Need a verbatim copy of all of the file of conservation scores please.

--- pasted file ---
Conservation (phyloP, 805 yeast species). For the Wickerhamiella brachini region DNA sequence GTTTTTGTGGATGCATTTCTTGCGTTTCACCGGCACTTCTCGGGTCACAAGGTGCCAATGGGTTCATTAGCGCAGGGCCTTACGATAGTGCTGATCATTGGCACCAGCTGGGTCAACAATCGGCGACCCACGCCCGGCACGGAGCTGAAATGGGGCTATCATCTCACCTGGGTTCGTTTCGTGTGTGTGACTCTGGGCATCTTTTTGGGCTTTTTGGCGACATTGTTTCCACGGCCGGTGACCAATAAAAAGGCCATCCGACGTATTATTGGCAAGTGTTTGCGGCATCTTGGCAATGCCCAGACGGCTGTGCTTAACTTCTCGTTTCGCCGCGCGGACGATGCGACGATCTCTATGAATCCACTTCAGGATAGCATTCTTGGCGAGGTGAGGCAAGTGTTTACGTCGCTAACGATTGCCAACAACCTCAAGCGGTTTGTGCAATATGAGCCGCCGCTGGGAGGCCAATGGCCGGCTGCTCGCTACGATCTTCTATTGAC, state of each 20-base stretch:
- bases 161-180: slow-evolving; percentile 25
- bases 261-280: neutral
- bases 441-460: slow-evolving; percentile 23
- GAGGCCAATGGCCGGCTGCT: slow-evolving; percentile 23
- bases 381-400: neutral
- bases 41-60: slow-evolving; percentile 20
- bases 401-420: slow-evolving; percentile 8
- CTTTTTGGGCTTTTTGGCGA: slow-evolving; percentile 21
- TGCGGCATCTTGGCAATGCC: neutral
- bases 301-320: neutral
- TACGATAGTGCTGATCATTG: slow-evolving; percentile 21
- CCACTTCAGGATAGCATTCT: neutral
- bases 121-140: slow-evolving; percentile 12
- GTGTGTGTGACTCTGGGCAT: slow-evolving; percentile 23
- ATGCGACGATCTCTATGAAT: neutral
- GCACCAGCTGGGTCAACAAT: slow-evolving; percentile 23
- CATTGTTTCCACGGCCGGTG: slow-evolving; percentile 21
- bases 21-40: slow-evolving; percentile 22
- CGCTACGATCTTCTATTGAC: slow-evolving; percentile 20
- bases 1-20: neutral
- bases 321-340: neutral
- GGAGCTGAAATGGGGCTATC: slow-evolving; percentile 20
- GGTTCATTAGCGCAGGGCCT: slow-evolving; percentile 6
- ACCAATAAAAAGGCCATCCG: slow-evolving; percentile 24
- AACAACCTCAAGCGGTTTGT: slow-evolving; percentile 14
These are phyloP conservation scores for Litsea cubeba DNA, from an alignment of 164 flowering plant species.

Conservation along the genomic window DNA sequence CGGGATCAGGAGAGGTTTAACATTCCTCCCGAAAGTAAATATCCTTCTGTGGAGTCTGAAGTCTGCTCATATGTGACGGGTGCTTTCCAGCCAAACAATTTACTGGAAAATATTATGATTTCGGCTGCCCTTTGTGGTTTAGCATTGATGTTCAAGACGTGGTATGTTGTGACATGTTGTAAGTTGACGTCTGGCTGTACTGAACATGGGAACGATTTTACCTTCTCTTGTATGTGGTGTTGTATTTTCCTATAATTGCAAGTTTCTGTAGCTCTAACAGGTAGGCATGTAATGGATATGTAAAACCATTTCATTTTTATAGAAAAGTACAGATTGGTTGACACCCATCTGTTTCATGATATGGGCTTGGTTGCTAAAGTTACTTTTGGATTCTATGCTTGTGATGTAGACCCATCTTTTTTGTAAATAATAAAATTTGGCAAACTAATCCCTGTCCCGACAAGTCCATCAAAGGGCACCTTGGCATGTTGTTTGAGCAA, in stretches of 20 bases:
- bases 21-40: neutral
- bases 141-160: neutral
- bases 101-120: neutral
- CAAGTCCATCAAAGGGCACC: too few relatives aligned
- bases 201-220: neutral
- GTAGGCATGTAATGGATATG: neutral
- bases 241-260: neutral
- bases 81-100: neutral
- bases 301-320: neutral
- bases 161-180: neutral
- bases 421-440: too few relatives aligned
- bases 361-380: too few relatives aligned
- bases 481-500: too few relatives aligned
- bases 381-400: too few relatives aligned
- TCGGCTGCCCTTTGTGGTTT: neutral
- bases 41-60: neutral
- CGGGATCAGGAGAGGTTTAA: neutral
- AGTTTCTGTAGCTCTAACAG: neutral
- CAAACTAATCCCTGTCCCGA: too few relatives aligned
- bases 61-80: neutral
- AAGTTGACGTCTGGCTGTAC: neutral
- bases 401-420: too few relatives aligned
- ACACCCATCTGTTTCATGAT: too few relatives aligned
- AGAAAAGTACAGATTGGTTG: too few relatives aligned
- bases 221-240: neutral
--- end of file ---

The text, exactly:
Conservation (phyloP, 805 yeast species). For the Wickerhamiella brachini region DNA sequence GTTTTTGTGGATGCATTTCTTGCGTTTCACCGGCACTTCTCGGGTCACAAGGTGCCAATGGGTTCATTAGCGCAGGGCCTTACGATAGTGCTGATCATTGGCACCAGCTGGGTCAACAATCGGCGACCCACGCCCGGCACGGAGCTGAAATGGGGCTATCATCTCACCTGGGTTCGTTTCGTGTGTGTGACTCTGGGCATCTTTTTGGGCTTTTTGGCGACATTGTTTCCACGGCCGGTGACCAATAAAAAGGCCATCCGACGTATTATTGGCAAGTGTTTGCGGCATCTTGGCAATGCCCAGACGGCTGTGCTTAACTTCTCGTTTCGCCGCGCGGACGATGCGACGATCTCTATGAATCCACTTCAGGATAGCATTCTTGGCGAGGTGAGGCAAGTGTTTACGTCGCTAACGATTGCCAACAACCTCAAGCGGTTTGTGCAATATGAGCCGCCGCTGGGAGGCCAATGGCCGGCTGCTCGCTACGATCTTCTATTGAC, state of each 20-base stretch:
- bases 161-180: slow-evolving; percentile 25
- bases 261-280: neutral
- bases 441-460: slow-evolving; percentile 23
- GAGGCCAATGGCCGGCTGCT: slow-evolving; percentile 23
- bases 381-400: neutral
- bases 41-60: slow-evolving; percentile 20
- bases 401-420: slow-evolving; percentile 8
- CTTTTTGGGCTTTTTGGCGA: slow-evolving; percentile 21
- TGCGGCATCTTGGCAATGCC: neutral
- bases 301-320: neutral
- TACGATAGTGCTGATCATTG: slow-evolving; percentile 21
- CCACTTCAGGATAGCATTCT: neutral
- bases 121-140: slow-evolving; percentile 12
- GTGTGTGTGACTCTGGGCAT: slow-evolving; percentile 23
- ATGCGACGATCTCTATGAAT: neutral
- GCACCAGCTGGGTCAACAAT: slow-evolving; percentile 23
- CATTGTTTCCACGGCCGGTG: slow-evolving; percentile 21
- bases 21-40: slow-evolving; percentile 22
- CGCTACGATCTTCTATTGAC: slow-evolving; percentile 20
- bases 1-20: neutral
- bases 321-340: neutral
- GGAGCTGAAATGGGGCTATC: slow-evolving; percentile 20
- GGTTCATTAGCGCAGGGCCT: slow-evolving; percentile 6
- ACCAATAAAAAGGCCATCCG: slow-evolving; percentile 24
- AACAACCTCAAGCGGTTTGT: slow-evolving; percentile 14
These are phyloP conservation scores for Litsea cubeba DNA, from an alignment of 164 flowering plant species.

Conservation along the genomic window DNA sequence CGGGATCAGGAGAGGTTTAACATTCCTCCCGAAAGTAAATATCCTTCTGTGGAGTCTGAAGTCTGCTCATATGTGACGGGTGCTTTCCAGCCAAACAATTTACTGGAAAATATTATGATTTCGGCTGCCCTTTGTGGTTTAGCATTGATGTTCAAGACGTGGTATGTTGTGACATGTTGTAAGTTGACGTCTGGCTGTACTGAACATGGGAACGATTTTACCTTCTCTTGTATGTGGTGTTGTATTTTCCTATAATTGCAAGTTTCTGTAGCTCTAACAGGTAGGCATGTAATGGATATGTAAAACCATTTCATTTTTATAGAAAAGTACAGATTGGTTGACACCCATCTGTTTCATGATATGGGCTTGGTTGCTAAAGTTACTTTTGGATTCTATGCTTGTGATGTAGACCCATCTTTTTTGTAAATAATAAAATTTGGCAAACTAATCCCTGTCCCGACAAGTCCATCAAAGGGCACCTTGGCATGTTGTTTGAGCAA, in stretches of 20 bases:
- bases 21-40: neutral
- bases 141-160: neutral
- bases 101-120: neutral
- CAAGTCCATCAAAGGGCACC: too few relatives aligned
- bases 201-220: neutral
- GTAGGCATGTAATGGATATG: neutral
- bases 241-260: neutral
- bases 81-100: neutral
- bases 301-320: neutral
- bases 161-180: neutral
- bases 421-440: too few relatives aligned
- bases 361-380: too few relatives aligned
- bases 481-500: too few relatives aligned
- bases 381-400: too few relatives aligned
- TCGGCTGCCCTTTGTGGTTT: neutral
- bases 41-60: neutral
- CGGGATCAGGAGAGGTTTAA: neutral
- AGTTTCTGTAGCTCTAACAG: neutral
- CAAACTAATCCCTGTCCCGA: too few relatives aligned
- bases 61-80: neutral
- AAGTTGACGTCTGGCTGTAC: neutral
- bases 401-420: too few relatives aligned
- ACACCCATCTGTTTCATGAT: too few relatives aligned
- AGAAAAGTACAGATTGGTTG: too few relatives aligned
- bases 221-240: neutral